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Putin says ready for talks, orders truce; Ukraine rejects both

Russian President Vladimir Putin

Russian President Vladimir Putin has told his Turkish counterpart Recep Tayyip Erdogan that Russia is ready for a serious dialog with Ukraine aimed at ending the war if Kiev accepts the "new territorial realities."

The Kremlin also said President Putin had ordered a ceasefire over the Orthodox Christian Christmas, starting at midday on Friday.

A senior Ukrainian official dismissed the 36-hour ceasefire proposal as hypocrisy and propaganda, and said a "temporary truce" would be possible only when Russia leaves territory it has seized in Ukraine.

Ukraine's Western allies joined in dismissing the proposal. US President Joe Biden charged that Putin was "trying to find some oxygen" by floating the ceasefire. German Foreign Minister Annalena Baerbock said if Putin really wanted peace "he would bring his soldiers home".

"A so-called ceasefire brings neither freedom nor security to people living in daily fear under Russian occupation," Baerbock wrote on Twitter.

During a phone call on Thursday between the two leaders, Putin once again said Russia is open to dialog providing that Kiev accepts Russia's sovereignty over the Ukrainian regions that joined the Russian Federation last year.

"Putin again confirmed Russia's openness to serious dialog on the condition of Kiev authorities fulfilling the well-known and repeatedly voiced requirements of taking into account the new territorial realities," the Kremlin said in a statement.

Russia declared the Ukrainian regions of Donetsk, Luhansk, Kherson and Zaporizhzhia as part of its territory in September 2022 after holding referendums, despite not controlling them in their entirety. 

Moscow has repeatedly said it is open to peace talks but sees no willingness to negotiate on the part of Kiev.

Russia started its "special military operation" in Ukraine with the declared aim of "de-Nazifying" the country on February 24, 2022. Since then, the United States and Europe have imposed waves of unprecedented economic sanctions on Moscow and supplied large consignments of heavy weaponry to Kiev. The Kremlin has warned the sanctions and the Western military assistance will prolong the war.

In his comments, Putin told Erdogan about the destructive role the West has been playing by flooding arms into Ukraine.

"The Russian side emphasized the destructive role of Western states, pumping the Kiev regime with weapons and military equipment, providing it with operational information and targets," the Kremlin said.

The two leaders also discussed implementation of a landmark UN-brokered grain deal signed in Istanbul to export Ukrainian grain across the Black Sea and unblock Russian food and fertilizer exports. According to the Kremlin, the two leaders discussed "the unblocking of food and fertilizer supplies from Russia" and the need for "the removal of all barriers to Russian exports."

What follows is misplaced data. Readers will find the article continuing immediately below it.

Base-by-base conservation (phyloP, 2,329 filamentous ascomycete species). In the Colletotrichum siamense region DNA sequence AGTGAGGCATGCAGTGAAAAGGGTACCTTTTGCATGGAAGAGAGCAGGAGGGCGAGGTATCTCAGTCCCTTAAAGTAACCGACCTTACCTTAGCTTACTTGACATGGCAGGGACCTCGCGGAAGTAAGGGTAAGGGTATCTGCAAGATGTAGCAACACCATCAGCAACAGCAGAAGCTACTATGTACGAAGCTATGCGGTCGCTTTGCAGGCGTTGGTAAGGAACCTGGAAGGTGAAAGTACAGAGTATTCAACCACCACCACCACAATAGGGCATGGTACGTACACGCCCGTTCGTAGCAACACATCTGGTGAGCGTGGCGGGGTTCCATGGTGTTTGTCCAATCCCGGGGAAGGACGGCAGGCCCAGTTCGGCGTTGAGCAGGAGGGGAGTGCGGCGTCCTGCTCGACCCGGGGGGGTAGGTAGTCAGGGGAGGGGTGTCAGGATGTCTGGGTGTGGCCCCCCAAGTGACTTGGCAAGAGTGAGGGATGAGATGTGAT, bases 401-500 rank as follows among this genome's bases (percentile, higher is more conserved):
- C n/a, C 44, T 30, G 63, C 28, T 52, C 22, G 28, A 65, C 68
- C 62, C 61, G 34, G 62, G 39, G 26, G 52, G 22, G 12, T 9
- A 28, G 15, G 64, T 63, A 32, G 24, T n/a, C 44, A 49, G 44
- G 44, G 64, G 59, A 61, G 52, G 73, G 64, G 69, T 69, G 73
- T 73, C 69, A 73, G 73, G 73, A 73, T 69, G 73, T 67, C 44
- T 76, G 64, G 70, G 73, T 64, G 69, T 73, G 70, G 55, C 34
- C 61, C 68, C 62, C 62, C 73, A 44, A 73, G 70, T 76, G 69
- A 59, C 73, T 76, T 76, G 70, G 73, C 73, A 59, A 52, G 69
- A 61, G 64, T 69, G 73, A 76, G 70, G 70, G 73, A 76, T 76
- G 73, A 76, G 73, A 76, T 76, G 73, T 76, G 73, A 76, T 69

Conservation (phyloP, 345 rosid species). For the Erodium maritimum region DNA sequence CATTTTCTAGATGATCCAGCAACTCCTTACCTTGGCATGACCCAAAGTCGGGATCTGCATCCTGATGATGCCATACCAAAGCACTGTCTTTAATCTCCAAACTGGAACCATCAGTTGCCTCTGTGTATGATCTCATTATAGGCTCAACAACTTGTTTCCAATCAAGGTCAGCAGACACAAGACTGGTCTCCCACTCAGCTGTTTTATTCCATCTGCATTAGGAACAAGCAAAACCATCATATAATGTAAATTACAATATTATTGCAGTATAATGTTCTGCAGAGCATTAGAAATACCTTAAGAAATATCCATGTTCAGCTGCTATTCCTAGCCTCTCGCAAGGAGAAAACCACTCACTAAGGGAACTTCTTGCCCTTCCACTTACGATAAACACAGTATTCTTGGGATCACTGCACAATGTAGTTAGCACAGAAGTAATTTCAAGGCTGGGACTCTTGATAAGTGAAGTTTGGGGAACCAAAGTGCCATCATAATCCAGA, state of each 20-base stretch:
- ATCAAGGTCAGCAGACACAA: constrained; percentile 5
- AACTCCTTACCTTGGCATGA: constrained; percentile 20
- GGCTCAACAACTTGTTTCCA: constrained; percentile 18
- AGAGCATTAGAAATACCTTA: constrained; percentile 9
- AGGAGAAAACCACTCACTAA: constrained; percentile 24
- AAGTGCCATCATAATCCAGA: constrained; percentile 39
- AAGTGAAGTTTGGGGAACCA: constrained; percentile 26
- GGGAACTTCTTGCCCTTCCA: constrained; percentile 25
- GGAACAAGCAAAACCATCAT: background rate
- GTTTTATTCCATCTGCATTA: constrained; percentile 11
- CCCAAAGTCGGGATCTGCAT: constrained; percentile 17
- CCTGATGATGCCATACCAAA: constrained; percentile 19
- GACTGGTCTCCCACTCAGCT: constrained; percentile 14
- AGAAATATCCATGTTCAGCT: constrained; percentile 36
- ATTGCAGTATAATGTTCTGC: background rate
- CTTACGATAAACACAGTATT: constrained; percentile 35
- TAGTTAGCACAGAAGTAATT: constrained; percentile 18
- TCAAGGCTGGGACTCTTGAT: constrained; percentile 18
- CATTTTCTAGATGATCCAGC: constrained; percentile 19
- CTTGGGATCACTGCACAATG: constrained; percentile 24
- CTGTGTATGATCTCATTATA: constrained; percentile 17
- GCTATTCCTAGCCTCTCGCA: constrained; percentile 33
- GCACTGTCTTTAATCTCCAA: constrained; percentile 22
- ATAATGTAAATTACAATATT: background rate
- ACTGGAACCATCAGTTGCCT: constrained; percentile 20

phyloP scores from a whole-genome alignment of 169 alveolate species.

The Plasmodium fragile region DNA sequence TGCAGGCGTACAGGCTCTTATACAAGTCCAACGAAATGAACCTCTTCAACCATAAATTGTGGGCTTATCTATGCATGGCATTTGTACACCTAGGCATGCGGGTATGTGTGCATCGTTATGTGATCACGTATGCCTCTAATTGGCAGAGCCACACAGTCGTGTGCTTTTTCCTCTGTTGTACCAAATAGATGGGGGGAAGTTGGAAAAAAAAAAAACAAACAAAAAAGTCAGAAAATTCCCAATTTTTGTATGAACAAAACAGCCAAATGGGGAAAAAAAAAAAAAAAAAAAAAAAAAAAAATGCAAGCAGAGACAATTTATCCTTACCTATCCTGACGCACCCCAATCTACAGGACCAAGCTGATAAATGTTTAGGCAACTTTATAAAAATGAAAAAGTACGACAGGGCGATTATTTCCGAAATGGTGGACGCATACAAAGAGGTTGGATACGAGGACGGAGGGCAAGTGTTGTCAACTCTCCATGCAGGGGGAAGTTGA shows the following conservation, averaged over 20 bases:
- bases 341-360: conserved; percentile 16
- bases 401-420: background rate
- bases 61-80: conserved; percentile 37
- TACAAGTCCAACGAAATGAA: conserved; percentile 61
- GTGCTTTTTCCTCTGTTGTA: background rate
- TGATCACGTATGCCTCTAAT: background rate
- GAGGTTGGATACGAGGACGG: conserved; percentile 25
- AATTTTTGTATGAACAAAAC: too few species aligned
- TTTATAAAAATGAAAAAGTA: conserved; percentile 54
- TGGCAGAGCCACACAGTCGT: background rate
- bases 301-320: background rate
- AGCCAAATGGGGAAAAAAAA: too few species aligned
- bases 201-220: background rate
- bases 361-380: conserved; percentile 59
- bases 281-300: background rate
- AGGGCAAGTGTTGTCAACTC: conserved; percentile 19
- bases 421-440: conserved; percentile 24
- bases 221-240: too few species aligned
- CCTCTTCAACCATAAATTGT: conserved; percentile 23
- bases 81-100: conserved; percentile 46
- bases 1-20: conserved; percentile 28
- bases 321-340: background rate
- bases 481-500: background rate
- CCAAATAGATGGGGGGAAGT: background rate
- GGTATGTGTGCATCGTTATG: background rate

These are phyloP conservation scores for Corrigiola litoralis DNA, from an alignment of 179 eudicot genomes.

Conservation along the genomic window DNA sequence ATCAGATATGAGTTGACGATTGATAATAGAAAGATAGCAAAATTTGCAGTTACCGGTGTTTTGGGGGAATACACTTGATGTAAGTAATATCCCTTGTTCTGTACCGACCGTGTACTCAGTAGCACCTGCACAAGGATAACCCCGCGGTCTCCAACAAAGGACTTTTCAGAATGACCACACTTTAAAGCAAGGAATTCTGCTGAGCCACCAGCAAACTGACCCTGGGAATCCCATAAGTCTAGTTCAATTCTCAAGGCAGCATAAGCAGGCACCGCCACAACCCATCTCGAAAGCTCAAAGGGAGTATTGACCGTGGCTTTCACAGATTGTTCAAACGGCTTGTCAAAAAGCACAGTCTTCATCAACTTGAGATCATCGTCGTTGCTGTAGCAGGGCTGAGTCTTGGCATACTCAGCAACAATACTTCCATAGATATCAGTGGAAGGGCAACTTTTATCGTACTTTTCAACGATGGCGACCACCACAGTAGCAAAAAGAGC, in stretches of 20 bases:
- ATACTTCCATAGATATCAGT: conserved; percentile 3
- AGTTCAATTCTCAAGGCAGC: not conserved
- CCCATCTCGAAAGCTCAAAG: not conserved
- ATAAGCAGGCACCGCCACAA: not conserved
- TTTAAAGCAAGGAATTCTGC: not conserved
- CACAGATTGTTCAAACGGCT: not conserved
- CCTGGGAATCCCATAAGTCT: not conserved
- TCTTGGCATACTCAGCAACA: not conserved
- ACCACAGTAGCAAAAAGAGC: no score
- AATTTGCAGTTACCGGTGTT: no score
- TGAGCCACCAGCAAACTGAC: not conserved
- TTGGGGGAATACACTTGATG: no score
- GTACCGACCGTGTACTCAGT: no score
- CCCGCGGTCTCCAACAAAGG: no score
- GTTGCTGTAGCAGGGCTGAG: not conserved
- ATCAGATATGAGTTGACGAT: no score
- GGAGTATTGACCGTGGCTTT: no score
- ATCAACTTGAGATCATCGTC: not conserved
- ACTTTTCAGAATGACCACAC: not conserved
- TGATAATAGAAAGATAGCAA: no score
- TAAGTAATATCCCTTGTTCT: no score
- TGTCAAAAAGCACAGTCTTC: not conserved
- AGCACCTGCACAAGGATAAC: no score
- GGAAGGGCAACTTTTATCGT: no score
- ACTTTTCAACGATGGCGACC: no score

Erdogan has repeatedly tried to bring Putin and his Ukrainian counterpart Volodymyr Zelensky to Turkey for a peace summit.

Germany under pressure for tanks deployment to Ukraine

During a phone call on Wednesday, French President Emmanuel Macron told Zelensky that Paris would send Kiev light AMX-10 RC armored combat vehicles, which are manufactured by Nexter Systems for armored purposes and are described as light tanks.

This is the first time Western-made armored vehicles are being delivered in support of the Ukrainian army.

The move by Paris on Thursday put German Chancellor Olaf Scholz under more pressure to send Leopard tanks – long sought by Kiev. Berlin, until now, has persistently refused to supply Kiev with the tanks, arguing that no other Western partners had thus far provided such armaments. Critics now say Scholz can no longer hide behind that argument.

"The argument constantly advanced by the chancellery that Germany must not go it alone is absolutely out of date," said Marie-Agnes Strack-Zimmermann, who heads the parliamentary defense committee.

"France is once again taking on the role that was expected of Germany, and is going ahead alone," she said, adding, "The ball is in Berlin's court."

Alexander Graf Lambsdorff, a politician of the Free Democratic Party, also said Berlin's position needs to be reconsidered. Lambsdorff is likely to become Germany's new ambassador to Russia.

Ukraine suffers biggest economic fall in 3 decades due to war: Ministry

Preliminary data by Ukraine's Economy Ministry on Thursday showed the war-hit country suffered a 30.4-percent drop in gross domestic product in 2022. It said, however, that foreign aid and the "unbreakable spirit" of Ukrainian people helped prevent an even worse scenario.

According to Ukrainian Economy Minister Yulia Svyrydenko, who is also the first deputy prime minister, the decline in the GDP is the biggest since Ukraine won independence from the Soviet Union in 1991.

"In 2022, the Ukrainian economy suffered its largest losses and damages in the entire history of independence, inflicted on it by the Russian Federation," she said in a statement.

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